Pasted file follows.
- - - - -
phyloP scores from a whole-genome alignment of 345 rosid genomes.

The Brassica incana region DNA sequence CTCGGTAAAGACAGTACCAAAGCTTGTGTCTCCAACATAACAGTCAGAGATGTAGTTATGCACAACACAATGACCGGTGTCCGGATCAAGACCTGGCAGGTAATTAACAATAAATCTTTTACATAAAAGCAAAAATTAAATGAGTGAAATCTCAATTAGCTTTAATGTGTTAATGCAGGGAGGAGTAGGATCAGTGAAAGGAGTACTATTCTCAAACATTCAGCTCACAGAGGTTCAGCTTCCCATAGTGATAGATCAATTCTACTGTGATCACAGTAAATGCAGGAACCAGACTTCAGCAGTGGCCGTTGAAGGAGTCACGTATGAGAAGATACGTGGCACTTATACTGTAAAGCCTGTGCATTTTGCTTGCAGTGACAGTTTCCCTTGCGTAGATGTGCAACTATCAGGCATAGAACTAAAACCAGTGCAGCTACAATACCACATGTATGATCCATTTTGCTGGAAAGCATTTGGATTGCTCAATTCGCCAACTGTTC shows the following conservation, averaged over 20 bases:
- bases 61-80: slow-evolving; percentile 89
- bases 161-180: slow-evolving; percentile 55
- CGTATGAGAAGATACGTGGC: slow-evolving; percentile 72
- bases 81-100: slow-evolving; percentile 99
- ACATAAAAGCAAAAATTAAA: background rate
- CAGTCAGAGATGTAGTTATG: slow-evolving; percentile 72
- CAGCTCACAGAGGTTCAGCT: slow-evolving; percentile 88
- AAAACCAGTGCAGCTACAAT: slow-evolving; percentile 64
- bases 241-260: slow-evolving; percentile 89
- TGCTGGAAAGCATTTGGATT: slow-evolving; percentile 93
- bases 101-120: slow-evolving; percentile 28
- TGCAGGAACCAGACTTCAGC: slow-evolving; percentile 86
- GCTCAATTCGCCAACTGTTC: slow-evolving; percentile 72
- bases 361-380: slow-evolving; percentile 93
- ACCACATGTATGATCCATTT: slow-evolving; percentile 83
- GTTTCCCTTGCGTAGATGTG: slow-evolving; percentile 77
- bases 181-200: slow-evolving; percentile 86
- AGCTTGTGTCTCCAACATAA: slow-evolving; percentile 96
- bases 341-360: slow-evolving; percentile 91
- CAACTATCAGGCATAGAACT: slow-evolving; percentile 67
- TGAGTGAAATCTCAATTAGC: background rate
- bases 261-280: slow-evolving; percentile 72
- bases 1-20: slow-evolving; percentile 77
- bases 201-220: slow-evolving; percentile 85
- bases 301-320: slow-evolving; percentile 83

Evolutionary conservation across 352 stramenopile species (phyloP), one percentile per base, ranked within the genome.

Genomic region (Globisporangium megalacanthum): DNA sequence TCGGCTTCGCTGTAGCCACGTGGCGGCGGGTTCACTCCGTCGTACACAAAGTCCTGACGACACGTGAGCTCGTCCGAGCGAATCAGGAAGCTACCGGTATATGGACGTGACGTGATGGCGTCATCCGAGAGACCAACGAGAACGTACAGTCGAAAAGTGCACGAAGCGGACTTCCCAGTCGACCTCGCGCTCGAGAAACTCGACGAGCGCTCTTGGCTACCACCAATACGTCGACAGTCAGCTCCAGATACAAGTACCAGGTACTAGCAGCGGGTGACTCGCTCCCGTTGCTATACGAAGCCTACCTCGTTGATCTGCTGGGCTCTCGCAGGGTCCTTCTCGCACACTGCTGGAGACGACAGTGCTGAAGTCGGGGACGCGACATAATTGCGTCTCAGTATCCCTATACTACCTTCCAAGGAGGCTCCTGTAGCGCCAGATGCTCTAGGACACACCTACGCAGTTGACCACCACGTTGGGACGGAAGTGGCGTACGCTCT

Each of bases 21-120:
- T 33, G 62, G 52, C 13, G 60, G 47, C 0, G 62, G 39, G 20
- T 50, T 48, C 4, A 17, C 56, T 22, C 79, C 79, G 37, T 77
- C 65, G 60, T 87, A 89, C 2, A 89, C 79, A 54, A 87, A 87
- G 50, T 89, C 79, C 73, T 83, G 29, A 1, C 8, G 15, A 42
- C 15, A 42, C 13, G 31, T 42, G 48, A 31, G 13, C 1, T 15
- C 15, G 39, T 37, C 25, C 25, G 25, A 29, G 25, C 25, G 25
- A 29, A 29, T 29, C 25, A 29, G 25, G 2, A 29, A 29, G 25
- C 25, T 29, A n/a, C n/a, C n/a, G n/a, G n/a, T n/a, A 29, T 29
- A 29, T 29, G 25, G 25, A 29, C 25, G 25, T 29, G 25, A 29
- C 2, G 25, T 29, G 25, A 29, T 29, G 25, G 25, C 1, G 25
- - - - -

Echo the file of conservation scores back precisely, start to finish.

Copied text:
phyloP scores from a whole-genome alignment of 345 rosid genomes.

The Brassica incana region DNA sequence CTCGGTAAAGACAGTACCAAAGCTTGTGTCTCCAACATAACAGTCAGAGATGTAGTTATGCACAACACAATGACCGGTGTCCGGATCAAGACCTGGCAGGTAATTAACAATAAATCTTTTACATAAAAGCAAAAATTAAATGAGTGAAATCTCAATTAGCTTTAATGTGTTAATGCAGGGAGGAGTAGGATCAGTGAAAGGAGTACTATTCTCAAACATTCAGCTCACAGAGGTTCAGCTTCCCATAGTGATAGATCAATTCTACTGTGATCACAGTAAATGCAGGAACCAGACTTCAGCAGTGGCCGTTGAAGGAGTCACGTATGAGAAGATACGTGGCACTTATACTGTAAAGCCTGTGCATTTTGCTTGCAGTGACAGTTTCCCTTGCGTAGATGTGCAACTATCAGGCATAGAACTAAAACCAGTGCAGCTACAATACCACATGTATGATCCATTTTGCTGGAAAGCATTTGGATTGCTCAATTCGCCAACTGTTC shows the following conservation, averaged over 20 bases:
- bases 61-80: slow-evolving; percentile 89
- bases 161-180: slow-evolving; percentile 55
- CGTATGAGAAGATACGTGGC: slow-evolving; percentile 72
- bases 81-100: slow-evolving; percentile 99
- ACATAAAAGCAAAAATTAAA: background rate
- CAGTCAGAGATGTAGTTATG: slow-evolving; percentile 72
- CAGCTCACAGAGGTTCAGCT: slow-evolving; percentile 88
- AAAACCAGTGCAGCTACAAT: slow-evolving; percentile 64
- bases 241-260: slow-evolving; percentile 89
- TGCTGGAAAGCATTTGGATT: slow-evolving; percentile 93
- bases 101-120: slow-evolving; percentile 28
- TGCAGGAACCAGACTTCAGC: slow-evolving; percentile 86
- GCTCAATTCGCCAACTGTTC: slow-evolving; percentile 72
- bases 361-380: slow-evolving; percentile 93
- ACCACATGTATGATCCATTT: slow-evolving; percentile 83
- GTTTCCCTTGCGTAGATGTG: slow-evolving; percentile 77
- bases 181-200: slow-evolving; percentile 86
- AGCTTGTGTCTCCAACATAA: slow-evolving; percentile 96
- bases 341-360: slow-evolving; percentile 91
- CAACTATCAGGCATAGAACT: slow-evolving; percentile 67
- TGAGTGAAATCTCAATTAGC: background rate
- bases 261-280: slow-evolving; percentile 72
- bases 1-20: slow-evolving; percentile 77
- bases 201-220: slow-evolving; percentile 85
- bases 301-320: slow-evolving; percentile 83

Evolutionary conservation across 352 stramenopile species (phyloP), one percentile per base, ranked within the genome.

Genomic region (Globisporangium megalacanthum): DNA sequence TCGGCTTCGCTGTAGCCACGTGGCGGCGGGTTCACTCCGTCGTACACAAAGTCCTGACGACACGTGAGCTCGTCCGAGCGAATCAGGAAGCTACCGGTATATGGACGTGACGTGATGGCGTCATCCGAGAGACCAACGAGAACGTACAGTCGAAAAGTGCACGAAGCGGACTTCCCAGTCGACCTCGCGCTCGAGAAACTCGACGAGCGCTCTTGGCTACCACCAATACGTCGACAGTCAGCTCCAGATACAAGTACCAGGTACTAGCAGCGGGTGACTCGCTCCCGTTGCTATACGAAGCCTACCTCGTTGATCTGCTGGGCTCTCGCAGGGTCCTTCTCGCACACTGCTGGAGACGACAGTGCTGAAGTCGGGGACGCGACATAATTGCGTCTCAGTATCCCTATACTACCTTCCAAGGAGGCTCCTGTAGCGCCAGATGCTCTAGGACACACCTACGCAGTTGACCACCACGTTGGGACGGAAGTGGCGTACGCTCT

Each of bases 21-120:
- T 33, G 62, G 52, C 13, G 60, G 47, C 0, G 62, G 39, G 20
- T 50, T 48, C 4, A 17, C 56, T 22, C 79, C 79, G 37, T 77
- C 65, G 60, T 87, A 89, C 2, A 89, C 79, A 54, A 87, A 87
- G 50, T 89, C 79, C 73, T 83, G 29, A 1, C 8, G 15, A 42
- C 15, A 42, C 13, G 31, T 42, G 48, A 31, G 13, C 1, T 15
- C 15, G 39, T 37, C 25, C 25, G 25, A 29, G 25, C 25, G 25
- A 29, A 29, T 29, C 25, A 29, G 25, G 2, A 29, A 29, G 25
- C 25, T 29, A n/a, C n/a, C n/a, G n/a, G n/a, T n/a, A 29, T 29
- A 29, T 29, G 25, G 25, A 29, C 25, G 25, T 29, G 25, A 29
- C 2, G 25, T 29, G 25, A 29, T 29, G 25, G 25, C 1, G 25